Michesi Primary School Sanitation

Michesi Primary is a popular local rural school with 910 pupils aged between 6 and 17years—56% girls— and 28 staff, drawing children from 11 villages.

This school has many challenges, but the most pressing one was the lack of toilet facilities. There were just 2 pit-latrines, for all 938 learners and staff on site This of course brought challenges to health, a polluted environment, and importantly, the loss of education for the 289 girls of menstruating age, absenting themselves from school several days each month because there were no washroom facilities for them to change in.

Parents and the local community had tried to help in the past, digging pits and erecting temporary shelters, but the pits filled and structures fell in the storms and cyclonic weather.

So we planned a new toilet block for girls .....

Digging & brick-lining the pit - like building a whole house underground

Pit latrines are the accepted norm for toilet facilities, so a huge pit was hand-dug, 6m long and 4m deep, then lined with bricks and the floor slab concreted over the top.

The building took shape—internal walls were put in place, door frames fitted, walls plastered and floors laid.

Timbers were erected to support the roof and iron sheets added. The building was painted, doors hung, fitted with locks for privacy, and the modesty wall built.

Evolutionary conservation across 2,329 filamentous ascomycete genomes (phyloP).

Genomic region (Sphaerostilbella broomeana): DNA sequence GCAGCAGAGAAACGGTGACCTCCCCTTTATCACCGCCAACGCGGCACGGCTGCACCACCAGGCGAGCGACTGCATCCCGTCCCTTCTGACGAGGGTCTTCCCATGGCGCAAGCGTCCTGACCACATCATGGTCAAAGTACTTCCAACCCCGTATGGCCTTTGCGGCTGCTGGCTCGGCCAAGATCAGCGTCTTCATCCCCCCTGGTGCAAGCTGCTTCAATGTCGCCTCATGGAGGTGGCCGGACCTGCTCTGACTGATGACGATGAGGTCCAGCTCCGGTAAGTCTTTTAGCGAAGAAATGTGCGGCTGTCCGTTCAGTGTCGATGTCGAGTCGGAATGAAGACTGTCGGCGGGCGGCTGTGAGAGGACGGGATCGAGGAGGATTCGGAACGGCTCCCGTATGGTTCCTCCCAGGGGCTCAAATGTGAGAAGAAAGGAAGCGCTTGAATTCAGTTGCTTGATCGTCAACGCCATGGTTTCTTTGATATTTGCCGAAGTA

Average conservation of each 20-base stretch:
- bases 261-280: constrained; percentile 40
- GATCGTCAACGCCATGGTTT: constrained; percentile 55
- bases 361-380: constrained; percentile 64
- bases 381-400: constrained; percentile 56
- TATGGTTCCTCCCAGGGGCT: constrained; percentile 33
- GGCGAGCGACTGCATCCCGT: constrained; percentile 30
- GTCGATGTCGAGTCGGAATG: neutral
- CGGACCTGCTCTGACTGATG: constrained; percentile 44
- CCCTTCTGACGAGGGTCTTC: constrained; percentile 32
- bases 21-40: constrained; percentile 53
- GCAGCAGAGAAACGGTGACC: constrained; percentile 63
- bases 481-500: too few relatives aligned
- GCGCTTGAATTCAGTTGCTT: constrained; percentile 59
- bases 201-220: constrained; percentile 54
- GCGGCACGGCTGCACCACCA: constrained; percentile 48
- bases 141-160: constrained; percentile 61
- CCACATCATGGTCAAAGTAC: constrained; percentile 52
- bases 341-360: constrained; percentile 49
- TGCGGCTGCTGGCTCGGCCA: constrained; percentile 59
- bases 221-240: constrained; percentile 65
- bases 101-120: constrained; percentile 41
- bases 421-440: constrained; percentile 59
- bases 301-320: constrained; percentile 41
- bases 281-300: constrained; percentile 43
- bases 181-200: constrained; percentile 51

Parents, as their contribution, provided and transported much of the sand to the building site and provided security.

It was an exciting project that's energised the children and the whole community!

Within three months, the girls’ toilet block was complete!

The unit has 4 cubicles, plus a private washroom, so all the girls’ menstrual issues can be handled discreetly. It’s tripled the sanitation available on site with the original toilet (2 cubicles) reverting back to male use.

Undoubtedly, this construction impacted the whole community, promoting better health and well-being, but also encouraged hope and instilled pride in the school and the value of education.

The responsibility for its upkeep and maintenance was passed to the governing board - a major asset that’s expected to be in use for over a decade.

As a side note:

Alongside the obvious benefits to the school, this project also provided significant employment and income for dozens of local craftsmen—

brickmakers, woodcutters, carpenters, welders, transporters, quarry stone producers, digging & building teams, roofing contractors, and local building material suppliers

—during the intensive “hunger period” when most families were struggling to afford food.

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